My memory fails me — probably finding it incredulous that such bland fare could dare to be served in a land of such wildly articulate cuisine. There were the unappetizing mounds of plain pureed pumpkin, its virginal state untouched by cinnamon or nutmeg or even butter, and a runny, pale yellow mess masquerading as scrambled egg. I suspect it was reconstituted from a powdered form. а

Then there was the infamous "SOS", the mystery meat drowned in a white sauce and poured over timid white toast. The only other institution we knew of that served this dish was the U.S. Army.а

One of the most unpopular desserts was tapioca pudding. My niece, Christine, who went to Immaculate after I had left, remembers the servers clearing the tables of full dessert dishes, which they would pile one of top of the other, and the tapioca would flow out like a waterfall over the sides making a gluey mess.

What made boarding school food tolerable, though, was the tuck box. At the beginning of term, many of us brought our personal supply of non-perishable goodies that was stored in the refectory. For the first week or so, recess-time was a feast of saltine crackers, saloon pilots, Vienna sausages, sardines, bully beef (the Jamaican term for canned corned beef), Pickapeppa sauce and condensed milk (to pour on the saloon pilots), tins of Ovaltine and Milo drink mixes, Horlick's malted milk balls, plus an assortment of Black Magic, Kit Kat and Cadbury's chocolates, and Peak Freans cookies.а If I was lucky, and our cook, Vyra was feeling generous, a homemade butter cake in a tightly covered tin would find its way into a corner of my tuck box. Too soon, my provisions would be depleted, and it was time to line up under the tree at recess time, waiting my turn to buy treats at the snack table. I’m not sure how I would have survived boarding school otherwise.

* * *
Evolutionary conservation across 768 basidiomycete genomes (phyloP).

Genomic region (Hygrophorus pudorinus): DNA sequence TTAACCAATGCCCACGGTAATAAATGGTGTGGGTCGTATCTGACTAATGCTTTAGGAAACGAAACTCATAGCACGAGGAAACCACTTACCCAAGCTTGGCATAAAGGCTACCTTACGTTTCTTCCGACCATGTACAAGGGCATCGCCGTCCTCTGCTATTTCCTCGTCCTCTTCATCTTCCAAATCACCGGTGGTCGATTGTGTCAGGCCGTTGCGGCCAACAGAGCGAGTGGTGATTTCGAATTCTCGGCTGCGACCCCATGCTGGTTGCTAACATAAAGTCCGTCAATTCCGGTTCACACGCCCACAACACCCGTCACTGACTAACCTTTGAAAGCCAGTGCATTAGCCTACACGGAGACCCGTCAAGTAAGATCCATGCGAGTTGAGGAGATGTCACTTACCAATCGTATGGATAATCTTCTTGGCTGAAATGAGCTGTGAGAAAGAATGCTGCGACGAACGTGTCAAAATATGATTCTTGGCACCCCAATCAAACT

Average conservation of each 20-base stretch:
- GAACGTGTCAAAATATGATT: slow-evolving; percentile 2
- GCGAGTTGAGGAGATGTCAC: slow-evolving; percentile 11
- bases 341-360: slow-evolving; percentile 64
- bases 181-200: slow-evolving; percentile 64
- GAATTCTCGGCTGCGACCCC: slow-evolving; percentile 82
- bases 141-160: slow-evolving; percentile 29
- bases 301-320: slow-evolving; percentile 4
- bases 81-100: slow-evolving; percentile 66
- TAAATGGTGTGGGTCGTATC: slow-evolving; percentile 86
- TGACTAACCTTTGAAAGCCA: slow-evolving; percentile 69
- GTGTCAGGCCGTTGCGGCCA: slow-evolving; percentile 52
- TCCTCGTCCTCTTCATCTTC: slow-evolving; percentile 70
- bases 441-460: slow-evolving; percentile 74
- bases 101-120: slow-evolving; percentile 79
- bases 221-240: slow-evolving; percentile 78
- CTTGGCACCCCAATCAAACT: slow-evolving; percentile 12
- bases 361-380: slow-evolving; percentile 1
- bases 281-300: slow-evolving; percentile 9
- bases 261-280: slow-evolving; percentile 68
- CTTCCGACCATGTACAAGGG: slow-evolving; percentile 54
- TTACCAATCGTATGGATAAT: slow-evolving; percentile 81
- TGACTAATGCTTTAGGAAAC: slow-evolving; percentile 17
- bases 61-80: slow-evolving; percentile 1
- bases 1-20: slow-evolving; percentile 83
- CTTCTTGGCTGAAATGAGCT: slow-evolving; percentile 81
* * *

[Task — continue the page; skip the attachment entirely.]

This is not the ICHS version of SOS, but it gives you the idea.

1 lb. ground beef or 1 can corned beef

1/2 small onion mincedа

2 cloves of garlic mincedа

1/4 to 1/2 teaspoon thymeа

2 tablespoons flourа

2 1/2 cups milkа

Salt and pepperа

Dash of tabascoа

Dash of Worcestershire sauceа

Brown ground beef or corned beef. Add onion and garlic and cook for two to three minutes. Add flour and mix in well. Stir in milk and remaining ingredients, and cook until thickened.а Serve over toast.

  •аShit on a Shingle (SOS) is an (unofficial) US military food term. It generally implies some kind of meat in a sauce, served over toast (the toast being the "shingle"), often served as a breakfast dish. а

The passage of time

should heal the tortured palate.

It’s still all too fresh.

ай Maya Leland 2014